State Roundup, March 10, 2016

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REVENUE ESTIMATES CUT BY $51M: CNS’s Connor Glowacki writes in MarylandReporter.com that the Maryland Board of Revenue Estimates on Wednesday decided to write down state revenue estimates for fiscal 2016 and 2017 by approximately $51 million from those made last December. State Comptroller Peter Franchot said the new estimates reflected weak sales throughout Maryland during the recent holiday season. Economic growth has continued to be stagnant in the last few months.

Was it a space alien in the hallway outside the State House press rooms? No, it was a hacking, snorting "germ," there to promote legislation for earned sick leave.

Was it a space alien in the hallway outside the State House press rooms? No, it was a hacking, snorting “germ,” there to promote legislation for earned sick leave.

BEE SMART BILL: The state Senate approved a bill Wednesday that will remove some pesticides from retail store shelves, reports Pamela Wood in the Sun. The Senate voted 32-14 to pass the Pollinator Protection Act, which bans consumers from using a class of pesticides called neonicotinoids, which are believed to harm bees and other pollinators.

GUN CONTROL DEBATE CONTINUES: Hundreds of people arrived in Annapolis on Wednesday to debate whether Maryland’s already strict gun laws should go further in restricting access to firearms — or if they go too far already. Erin Cox and Pamela Wood of the Sun are reporting that the legislature is weighing more than a dozen gun control proposals that advocates say would close deadly loopholes and opponents contend would further infringe on their Second Amendment rights without making the public any safer.

AIDING SEX ABUSE SURVIVORS: Sexual abuse survivors and advocates urged lawmakers Wednesday to increase the statute of limitations to file civil lawsuits alleging child sexual abuse to 20 years after the victim’s 18th birthday, writes Lauren Kirkwood for the Daily Record. Victims of child sexual abuse now have seven years, or until they turn 25, to file civil litigation. But many do not come forward to report the abuse until decades have passed.

INTERLOCK LAW WEAKENED: Advocates who have been pushing for seven years to expand the use of interlock ignitions for drunk drivers in Maryland were elated last week when the House Judiciary Committee unanimously passed the measure. This week, they are not as happy with the bill, reports Ovetta Wiggins in the Post.

UM PARTNERSHIP ACT VOTE DELAYED: Darcy Costello and Grace Toohey of the Diamondback report that the Maryland Senate delayed a vote yesterday morning on the amended version of the Strategic Partnership Act of 2016, which would combine this university with the University of Maryland, Baltimore to create one University of Maryland with two campuses.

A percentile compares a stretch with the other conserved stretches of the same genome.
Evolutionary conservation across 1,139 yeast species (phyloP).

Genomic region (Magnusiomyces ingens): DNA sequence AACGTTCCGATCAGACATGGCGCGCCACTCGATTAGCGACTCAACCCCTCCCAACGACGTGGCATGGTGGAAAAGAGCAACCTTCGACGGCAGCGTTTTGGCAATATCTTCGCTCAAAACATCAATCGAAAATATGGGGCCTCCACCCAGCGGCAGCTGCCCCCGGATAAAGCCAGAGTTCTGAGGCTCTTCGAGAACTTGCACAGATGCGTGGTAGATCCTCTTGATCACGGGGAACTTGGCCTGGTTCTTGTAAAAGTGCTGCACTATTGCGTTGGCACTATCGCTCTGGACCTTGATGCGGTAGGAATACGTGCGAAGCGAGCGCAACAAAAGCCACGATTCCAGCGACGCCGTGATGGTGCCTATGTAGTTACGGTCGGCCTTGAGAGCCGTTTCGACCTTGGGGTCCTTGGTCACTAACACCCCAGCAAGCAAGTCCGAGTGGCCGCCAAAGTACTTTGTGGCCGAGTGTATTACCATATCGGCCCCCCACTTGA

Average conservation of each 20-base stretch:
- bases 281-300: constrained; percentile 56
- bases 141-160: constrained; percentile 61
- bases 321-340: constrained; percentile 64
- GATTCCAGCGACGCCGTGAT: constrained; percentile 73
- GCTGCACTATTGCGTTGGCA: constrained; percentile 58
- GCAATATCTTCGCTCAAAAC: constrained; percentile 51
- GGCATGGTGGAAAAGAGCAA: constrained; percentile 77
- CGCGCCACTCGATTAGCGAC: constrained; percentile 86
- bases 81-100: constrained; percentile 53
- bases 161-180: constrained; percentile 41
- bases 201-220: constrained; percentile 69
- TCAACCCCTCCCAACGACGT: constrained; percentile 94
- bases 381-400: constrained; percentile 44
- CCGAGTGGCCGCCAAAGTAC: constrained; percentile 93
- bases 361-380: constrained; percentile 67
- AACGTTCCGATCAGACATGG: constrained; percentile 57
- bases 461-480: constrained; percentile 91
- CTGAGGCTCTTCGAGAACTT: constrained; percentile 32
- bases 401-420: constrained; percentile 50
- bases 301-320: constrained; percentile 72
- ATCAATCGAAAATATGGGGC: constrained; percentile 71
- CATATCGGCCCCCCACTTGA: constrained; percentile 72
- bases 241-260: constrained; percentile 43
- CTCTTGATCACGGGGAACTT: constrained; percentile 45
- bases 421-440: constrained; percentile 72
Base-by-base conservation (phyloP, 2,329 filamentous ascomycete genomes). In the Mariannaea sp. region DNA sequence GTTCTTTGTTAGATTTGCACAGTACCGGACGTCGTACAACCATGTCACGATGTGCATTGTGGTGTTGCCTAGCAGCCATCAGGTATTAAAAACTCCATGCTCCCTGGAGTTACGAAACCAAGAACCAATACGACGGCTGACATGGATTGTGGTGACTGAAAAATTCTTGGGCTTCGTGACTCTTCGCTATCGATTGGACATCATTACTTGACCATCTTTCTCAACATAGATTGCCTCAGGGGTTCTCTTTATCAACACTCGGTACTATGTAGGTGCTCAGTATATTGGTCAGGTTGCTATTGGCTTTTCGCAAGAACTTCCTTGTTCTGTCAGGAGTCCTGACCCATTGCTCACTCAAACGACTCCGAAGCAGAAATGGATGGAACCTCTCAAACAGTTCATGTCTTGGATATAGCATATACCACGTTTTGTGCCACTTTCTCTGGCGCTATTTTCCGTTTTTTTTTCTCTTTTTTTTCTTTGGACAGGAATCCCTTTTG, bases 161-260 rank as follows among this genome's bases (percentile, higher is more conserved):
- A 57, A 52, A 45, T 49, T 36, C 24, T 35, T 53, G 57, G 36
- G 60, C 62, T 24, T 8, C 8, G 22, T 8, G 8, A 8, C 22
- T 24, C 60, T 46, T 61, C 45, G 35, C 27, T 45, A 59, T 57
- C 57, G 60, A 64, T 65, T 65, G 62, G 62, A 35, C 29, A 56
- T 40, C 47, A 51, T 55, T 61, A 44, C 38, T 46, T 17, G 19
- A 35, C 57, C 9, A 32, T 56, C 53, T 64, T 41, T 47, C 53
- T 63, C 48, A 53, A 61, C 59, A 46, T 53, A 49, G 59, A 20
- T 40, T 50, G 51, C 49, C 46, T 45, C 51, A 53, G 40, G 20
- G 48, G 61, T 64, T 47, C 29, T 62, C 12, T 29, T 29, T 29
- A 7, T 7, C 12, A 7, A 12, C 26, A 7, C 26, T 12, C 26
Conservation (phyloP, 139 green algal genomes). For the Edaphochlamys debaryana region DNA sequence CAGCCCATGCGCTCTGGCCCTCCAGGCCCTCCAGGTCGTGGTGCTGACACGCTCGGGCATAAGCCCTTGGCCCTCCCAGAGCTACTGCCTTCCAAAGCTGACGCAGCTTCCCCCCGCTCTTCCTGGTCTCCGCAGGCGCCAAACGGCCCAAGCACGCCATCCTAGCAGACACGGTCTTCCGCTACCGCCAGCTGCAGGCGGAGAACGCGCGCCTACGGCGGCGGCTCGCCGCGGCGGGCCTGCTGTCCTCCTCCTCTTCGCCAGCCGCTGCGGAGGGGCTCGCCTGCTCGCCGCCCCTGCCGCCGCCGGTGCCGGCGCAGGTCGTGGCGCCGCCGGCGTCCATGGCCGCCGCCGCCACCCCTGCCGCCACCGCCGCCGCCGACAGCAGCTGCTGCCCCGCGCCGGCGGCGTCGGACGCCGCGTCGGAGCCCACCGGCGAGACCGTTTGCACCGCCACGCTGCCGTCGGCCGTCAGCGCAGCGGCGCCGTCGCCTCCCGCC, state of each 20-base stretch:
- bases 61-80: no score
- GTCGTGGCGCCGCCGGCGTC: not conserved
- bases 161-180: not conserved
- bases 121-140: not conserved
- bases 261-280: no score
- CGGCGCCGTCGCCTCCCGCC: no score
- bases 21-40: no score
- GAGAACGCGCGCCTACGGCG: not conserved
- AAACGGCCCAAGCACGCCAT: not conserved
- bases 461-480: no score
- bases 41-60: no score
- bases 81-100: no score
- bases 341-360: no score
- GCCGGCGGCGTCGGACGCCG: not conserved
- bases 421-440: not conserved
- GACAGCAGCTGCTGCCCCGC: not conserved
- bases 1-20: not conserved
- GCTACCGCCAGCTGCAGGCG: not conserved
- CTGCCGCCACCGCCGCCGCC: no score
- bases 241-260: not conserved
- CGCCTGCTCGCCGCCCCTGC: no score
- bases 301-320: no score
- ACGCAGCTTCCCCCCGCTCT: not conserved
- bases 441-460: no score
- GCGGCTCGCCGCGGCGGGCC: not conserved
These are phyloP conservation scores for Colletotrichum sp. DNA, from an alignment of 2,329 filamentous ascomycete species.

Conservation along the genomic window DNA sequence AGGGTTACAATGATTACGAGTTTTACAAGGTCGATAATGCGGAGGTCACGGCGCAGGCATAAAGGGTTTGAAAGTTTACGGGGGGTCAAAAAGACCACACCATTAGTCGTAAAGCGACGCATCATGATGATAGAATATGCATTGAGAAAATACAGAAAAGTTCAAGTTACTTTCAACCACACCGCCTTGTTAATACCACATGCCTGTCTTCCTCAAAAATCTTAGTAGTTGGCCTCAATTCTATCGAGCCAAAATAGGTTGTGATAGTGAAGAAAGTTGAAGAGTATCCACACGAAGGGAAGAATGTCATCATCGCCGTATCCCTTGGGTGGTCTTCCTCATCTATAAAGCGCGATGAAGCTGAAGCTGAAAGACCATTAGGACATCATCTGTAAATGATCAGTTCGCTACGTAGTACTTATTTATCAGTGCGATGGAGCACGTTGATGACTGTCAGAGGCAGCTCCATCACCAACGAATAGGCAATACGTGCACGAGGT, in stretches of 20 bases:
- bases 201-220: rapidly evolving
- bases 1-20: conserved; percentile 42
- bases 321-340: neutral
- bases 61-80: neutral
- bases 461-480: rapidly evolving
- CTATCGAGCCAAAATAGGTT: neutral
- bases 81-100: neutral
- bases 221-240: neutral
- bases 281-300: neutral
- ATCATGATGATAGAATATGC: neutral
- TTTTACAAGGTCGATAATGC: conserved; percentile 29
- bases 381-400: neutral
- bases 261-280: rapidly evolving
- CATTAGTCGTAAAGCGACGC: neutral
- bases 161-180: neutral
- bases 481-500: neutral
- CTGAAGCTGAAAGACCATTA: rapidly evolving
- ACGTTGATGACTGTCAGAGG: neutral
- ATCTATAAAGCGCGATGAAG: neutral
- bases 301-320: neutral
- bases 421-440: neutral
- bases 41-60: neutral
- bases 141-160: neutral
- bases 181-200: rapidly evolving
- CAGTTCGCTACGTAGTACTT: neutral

HEALTHIER VENDING MACHINES: Vending machines are stocked with many guilty pleasure snacks and beverages. But people might see less of these traditional snacks and drinks in certain areas if the legislature passes HB 1498. Alessia Grunberger of MarylandReporter.com reports that the bill would require that at least 75% of packaged food and beverage options on state owned or managed grounds meet a healthy standard, said bill sponsor Del. Antonio Hayes, D-Baltimore City, when he introduced it to the House Economic Matters Committee on Wednesday.

ENVIRONMENTAL GROUPS SUE EPA: The Environmental Protection Agency may have broken federal law by removing dozens of Maryland waterways from its impaired water list, according to a lawsuit filed Tuesday. Christine Jedra of the Annapolis Capital reports that six area waterkeeping organizations allege the EPA violated the Clean Water Act when officials excused 53 river segments — some in Anne Arundel County — from “total maximum daily load” requirements in 2012, according to the lawsuit filed in federal district court in Washington, D.C.

VAN HOLLEN BACK ON AIR: Rep. Chris Van Hollen’s campaign for Senate is back on the air Wednesday with a new advertisement that comes after a series of polls show the race for Sen. Barbara Mikulski’s seat is a tossup, writes John Fritze for the Sun.

PUGH, DIXON TIE IN POLL FOR MAYOR: Sen. Catherine Pugh and former Mayor Sheila Dixon are locked in a virtual tie in the Democratic race to become Baltimore’s next mayor, a new poll for the Baltimore Sun and the University of Baltimore shows.The Sun’s Luke Broadwater writes that Pugh, whose support has surged in recent weeks, is now favored by 26% of likely voters in the Democratic primary. That’s two points higher than the 24% who back Dixon, who has led the field for months. Businessman David L. Warnock, who has spent more than $650,000 on television ads, is in third place with 10%.